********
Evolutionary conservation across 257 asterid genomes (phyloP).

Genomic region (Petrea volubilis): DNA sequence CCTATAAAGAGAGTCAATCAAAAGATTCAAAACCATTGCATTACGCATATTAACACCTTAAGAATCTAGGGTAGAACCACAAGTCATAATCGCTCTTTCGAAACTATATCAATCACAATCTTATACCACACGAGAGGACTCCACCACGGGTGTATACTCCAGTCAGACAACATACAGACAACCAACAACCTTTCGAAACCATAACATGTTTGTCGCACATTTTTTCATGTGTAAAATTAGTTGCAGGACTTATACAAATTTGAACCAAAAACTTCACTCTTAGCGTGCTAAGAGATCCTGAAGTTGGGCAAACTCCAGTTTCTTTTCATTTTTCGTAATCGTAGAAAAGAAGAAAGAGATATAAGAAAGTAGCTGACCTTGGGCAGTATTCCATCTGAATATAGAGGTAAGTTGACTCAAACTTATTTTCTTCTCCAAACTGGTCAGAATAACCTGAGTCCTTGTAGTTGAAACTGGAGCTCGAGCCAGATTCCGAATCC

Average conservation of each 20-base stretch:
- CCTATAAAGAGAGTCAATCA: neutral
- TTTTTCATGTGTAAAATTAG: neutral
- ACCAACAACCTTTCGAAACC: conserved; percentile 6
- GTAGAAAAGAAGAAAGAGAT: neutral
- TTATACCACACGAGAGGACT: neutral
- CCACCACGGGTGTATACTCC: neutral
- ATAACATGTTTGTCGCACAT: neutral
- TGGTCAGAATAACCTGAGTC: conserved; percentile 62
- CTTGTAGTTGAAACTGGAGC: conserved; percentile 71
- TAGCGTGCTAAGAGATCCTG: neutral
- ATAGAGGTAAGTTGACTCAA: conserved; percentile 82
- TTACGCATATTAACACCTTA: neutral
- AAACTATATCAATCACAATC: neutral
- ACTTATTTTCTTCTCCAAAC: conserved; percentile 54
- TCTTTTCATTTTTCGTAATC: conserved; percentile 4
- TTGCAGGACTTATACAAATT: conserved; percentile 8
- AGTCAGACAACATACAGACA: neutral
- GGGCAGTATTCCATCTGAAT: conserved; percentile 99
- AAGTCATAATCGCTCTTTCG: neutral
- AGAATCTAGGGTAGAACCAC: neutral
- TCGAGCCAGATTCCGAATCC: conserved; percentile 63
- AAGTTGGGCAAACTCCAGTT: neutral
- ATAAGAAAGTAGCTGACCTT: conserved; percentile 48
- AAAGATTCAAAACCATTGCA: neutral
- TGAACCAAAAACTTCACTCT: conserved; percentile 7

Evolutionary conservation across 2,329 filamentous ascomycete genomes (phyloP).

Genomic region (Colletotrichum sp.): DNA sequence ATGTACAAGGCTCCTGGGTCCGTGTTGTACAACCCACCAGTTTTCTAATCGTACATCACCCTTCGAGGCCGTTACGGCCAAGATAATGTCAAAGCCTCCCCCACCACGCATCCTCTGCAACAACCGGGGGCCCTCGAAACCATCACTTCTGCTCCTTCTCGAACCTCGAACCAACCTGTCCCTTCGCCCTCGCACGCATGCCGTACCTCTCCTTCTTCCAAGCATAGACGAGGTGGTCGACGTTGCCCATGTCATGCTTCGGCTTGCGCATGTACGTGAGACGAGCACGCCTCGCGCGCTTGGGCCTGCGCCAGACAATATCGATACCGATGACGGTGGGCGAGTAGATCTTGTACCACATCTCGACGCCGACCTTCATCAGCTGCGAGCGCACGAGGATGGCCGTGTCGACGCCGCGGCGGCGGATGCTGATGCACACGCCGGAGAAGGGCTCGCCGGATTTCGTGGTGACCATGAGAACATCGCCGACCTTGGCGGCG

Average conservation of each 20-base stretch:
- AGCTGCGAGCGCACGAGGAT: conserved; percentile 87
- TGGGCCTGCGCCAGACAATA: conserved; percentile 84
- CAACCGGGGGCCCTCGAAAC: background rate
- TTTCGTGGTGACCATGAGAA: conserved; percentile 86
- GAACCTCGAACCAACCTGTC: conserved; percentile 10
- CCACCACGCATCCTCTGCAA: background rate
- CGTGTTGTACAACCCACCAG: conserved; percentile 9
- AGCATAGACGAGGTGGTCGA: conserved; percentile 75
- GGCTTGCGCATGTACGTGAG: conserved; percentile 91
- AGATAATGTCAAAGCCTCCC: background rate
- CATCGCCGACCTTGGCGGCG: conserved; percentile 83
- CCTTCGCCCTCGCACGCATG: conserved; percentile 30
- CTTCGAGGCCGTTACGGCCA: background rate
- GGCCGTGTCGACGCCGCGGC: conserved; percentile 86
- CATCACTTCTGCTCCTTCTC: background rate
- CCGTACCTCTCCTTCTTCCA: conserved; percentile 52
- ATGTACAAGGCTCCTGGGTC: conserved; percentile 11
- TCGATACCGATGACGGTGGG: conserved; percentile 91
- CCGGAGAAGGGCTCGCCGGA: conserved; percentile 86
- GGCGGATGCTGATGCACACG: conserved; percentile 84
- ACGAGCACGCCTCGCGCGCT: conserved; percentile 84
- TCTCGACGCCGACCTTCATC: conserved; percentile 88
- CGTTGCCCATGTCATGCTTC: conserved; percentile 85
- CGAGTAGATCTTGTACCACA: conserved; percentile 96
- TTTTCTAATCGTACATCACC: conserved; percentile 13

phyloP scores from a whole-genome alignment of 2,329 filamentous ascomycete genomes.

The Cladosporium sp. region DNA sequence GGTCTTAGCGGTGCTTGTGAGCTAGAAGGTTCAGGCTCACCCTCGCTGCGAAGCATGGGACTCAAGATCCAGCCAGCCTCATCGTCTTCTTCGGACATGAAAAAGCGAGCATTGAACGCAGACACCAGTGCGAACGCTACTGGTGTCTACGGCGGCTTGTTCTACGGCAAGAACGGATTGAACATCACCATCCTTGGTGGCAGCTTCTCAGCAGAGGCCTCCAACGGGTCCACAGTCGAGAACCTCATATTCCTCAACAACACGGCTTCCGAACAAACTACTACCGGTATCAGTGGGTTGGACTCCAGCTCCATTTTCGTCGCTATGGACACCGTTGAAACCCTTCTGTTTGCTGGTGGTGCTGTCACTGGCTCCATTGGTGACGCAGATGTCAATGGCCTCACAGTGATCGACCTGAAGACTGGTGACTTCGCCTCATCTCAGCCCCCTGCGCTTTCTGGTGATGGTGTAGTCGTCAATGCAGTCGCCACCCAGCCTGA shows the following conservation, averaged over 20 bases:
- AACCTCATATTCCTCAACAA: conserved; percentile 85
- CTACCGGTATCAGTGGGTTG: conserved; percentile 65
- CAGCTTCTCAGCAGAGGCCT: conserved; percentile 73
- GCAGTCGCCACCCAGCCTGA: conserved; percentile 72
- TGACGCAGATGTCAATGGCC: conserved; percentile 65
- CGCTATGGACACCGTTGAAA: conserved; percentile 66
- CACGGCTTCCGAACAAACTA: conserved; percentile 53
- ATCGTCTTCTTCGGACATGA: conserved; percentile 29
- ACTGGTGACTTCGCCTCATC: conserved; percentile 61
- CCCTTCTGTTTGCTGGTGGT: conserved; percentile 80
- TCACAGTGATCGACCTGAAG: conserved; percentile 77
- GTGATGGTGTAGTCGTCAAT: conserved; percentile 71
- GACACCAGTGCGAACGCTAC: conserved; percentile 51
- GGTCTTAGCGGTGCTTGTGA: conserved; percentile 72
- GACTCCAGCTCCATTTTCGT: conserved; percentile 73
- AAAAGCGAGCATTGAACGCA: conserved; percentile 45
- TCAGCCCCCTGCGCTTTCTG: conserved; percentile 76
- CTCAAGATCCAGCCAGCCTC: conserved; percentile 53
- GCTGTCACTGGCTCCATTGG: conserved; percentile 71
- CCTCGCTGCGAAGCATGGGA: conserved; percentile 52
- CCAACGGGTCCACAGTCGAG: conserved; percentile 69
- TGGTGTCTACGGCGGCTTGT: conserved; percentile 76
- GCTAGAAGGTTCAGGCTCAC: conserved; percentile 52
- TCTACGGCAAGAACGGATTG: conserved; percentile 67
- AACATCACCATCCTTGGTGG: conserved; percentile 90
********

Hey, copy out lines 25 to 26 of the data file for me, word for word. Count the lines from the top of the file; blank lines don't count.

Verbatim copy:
- AAGTTGGGCAAACTCCAGTT: neutral
- ATAAGAAAGTAGCTGACCTT: conserved; percentile 48